Revised: 9 August 2009 (program design advice extended)
Client requests a monitoring or assessment program
Where a client requires a monitoring program, or assessment program, Delta shall firstly establish whether a standard monitoring protocol would be appropriate. Where it is possible to use a standard protocol or version of such, the resulting data becomes more useful in that it can be compared with similar data.
Should non-standard environmental parameters need monitoring (eg use of viscosity to determine impact of cyanobacterial blooms) or indeed if an indicator needs determining that can act as a surrogate measure, these should be used in conjunction with a standard protocol for the other parameters and sampling design.
Should no protocol exist (only draft protocols exist for estuarine monitoring, and none at all for hypersaline lakes), Delta personnel shall develop a protocol that measures all relevant parameters and ensures representative sampling. Reference to ecological methods books and to related protocols is necessary to ensure a protocol design that will be relevant.
It is essential to first determine whether a survey/site assessment or monitoring program is required. Generally speaking, surveys or site assesments assess a large area, once, and often for a wide range of parameters. Monitoring programs are more targeted, repeatedly visiting a range of single locations withing a larger area to measure a relatively narrow range of parameters.
Warning: Monitoring of aquatic biological communities can be confounded by the spatial and temporal heterogeneity they display. As a result of this variablility, monitoring programs that deliver ecological status measures derived from surveying the biological aspects of the environment (diatoms, macroinvertebrates etc) will have a degree of uncertainty associated with them. There is a risk that the status obtained from the samples is different to the true status of that water body. Where the client has specified this type of program (eg AusRIVAS) it is essential that replicate samples be obtained, both spatially and temporally.
The sampling/monitoring/assessment design that is developed is reviewed and approved by the senior consultant, and is also provided to the client for approval prior to use. Client validation of the design is achieved during initial use to confirm compliance to the customer's requirements.
The designer is required to specify any inspections or tests which may verify the design, by practical means, at the earliest possible stage of development.
Development of methods for testing environmental parameters
Hypersaline brines are difficult to test and many methods may be limited by the massive quantities of mixed salts present in brines commonly associated with salt lakes. Delta undertakes considerable work in hypersaline environments and frequently needs to modify standard methods to work in them. For in-house "method" design work, all developed methods are to be demonstrated to the Senior Consultant, and a period of validation (by use of parallel methods) is to be undertaken prior to method's approval by the Senior Consultant.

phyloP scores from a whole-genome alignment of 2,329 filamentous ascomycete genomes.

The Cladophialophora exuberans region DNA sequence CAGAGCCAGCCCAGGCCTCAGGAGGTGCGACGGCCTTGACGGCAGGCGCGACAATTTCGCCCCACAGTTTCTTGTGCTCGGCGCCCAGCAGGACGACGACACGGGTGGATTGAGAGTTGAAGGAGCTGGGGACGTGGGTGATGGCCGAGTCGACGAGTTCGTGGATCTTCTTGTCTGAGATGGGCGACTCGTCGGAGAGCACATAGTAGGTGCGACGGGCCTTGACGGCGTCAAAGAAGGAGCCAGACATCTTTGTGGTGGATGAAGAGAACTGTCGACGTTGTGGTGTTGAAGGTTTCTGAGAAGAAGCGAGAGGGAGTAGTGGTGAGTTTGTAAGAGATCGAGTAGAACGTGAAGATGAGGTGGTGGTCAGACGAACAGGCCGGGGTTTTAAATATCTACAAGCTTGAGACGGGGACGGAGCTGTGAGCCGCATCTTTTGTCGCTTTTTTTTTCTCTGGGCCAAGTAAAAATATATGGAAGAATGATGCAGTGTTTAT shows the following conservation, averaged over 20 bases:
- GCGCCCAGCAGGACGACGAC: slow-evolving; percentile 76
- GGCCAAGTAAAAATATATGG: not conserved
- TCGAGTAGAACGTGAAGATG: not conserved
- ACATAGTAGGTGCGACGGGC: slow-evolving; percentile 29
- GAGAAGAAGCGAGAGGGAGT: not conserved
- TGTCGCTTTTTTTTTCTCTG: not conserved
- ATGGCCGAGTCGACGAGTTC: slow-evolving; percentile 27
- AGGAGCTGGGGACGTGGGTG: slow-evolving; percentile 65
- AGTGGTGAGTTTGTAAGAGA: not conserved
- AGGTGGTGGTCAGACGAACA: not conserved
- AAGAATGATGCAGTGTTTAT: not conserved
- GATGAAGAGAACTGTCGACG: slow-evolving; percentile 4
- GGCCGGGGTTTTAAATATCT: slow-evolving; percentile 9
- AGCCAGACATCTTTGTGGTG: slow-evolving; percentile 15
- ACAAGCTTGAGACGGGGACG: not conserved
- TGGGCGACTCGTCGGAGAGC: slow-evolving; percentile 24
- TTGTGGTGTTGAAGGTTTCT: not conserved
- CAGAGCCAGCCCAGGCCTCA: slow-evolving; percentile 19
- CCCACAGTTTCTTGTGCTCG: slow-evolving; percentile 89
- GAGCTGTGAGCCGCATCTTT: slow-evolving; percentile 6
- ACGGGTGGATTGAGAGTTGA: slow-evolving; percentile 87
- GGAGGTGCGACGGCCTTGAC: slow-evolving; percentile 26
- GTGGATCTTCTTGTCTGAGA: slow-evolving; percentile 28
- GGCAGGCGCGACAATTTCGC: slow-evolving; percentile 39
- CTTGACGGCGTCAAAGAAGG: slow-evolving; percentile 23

Graphic design is the responsibility of each individual. Delta reports and proposals are written on the templates provided (MS Office) and have standard covers and binders. The templates provide the appropriate fonts, headers, footers, contents tables and margins. Layout within the document should remain clean and uncluttered. Feel free to examine the assorted Desktop Publishing design guides in the bookcases for examples of effective design.
Where graphics and illustrations are required in a client report, a close adherence to any copyrights is required. Preparing original work is recommended if the copyright holder cannot be contacted. Original work may include photographs, pencil and pen drawings and images manipulated in computer drawing, painting or CAD packages. Where conceptual diagrams are required, the use of a conceptual diagram package such as that developed by the Integration and Application Network should be used, with the appropriate citation. Advice on scientific, landscape and technical drawing is available in a range of books dedicated to this topic, held in the bookcases.
Research, while a creative process, progresses best if undertaken in an orderly fashion. The steps will generally follow this progression: identify problem, literature review, experimentation, analysis of results and conclusions.
CSIRO laboratory notebooks are provided to ensure all stages of the research process are captured. The notebooks are not limited to the experimental phase. They are an excellent place to record thought processes. Please read the guidelines in the front cover of the notebooks, to gain an idea of the benefits of fully utilising them. Where approriate, literature summaries shall be produced for the information of other personnel. Not all research requires a formal written literature survey (small projects), but a written summary should be produced when it can be of assistance to others or is likely to be of interest to a wider group.
There are a number of "research method" books in the bookcases to assist.
Innovative or novel methods
Innovation proceeds in small steps and generally moves from large and clumsy methods towards smaller more efficient methods. Indeed, there is a joke that the most innovative process is one that does everything while not being present itself. When we face obstacles in designing our research or monitoring, we may need to innovate. The general principles of thinking innovatively about any specific problem are outlined in a method called TRIZ. There are several texts on this methodology in the bookcases that may provide assistance.
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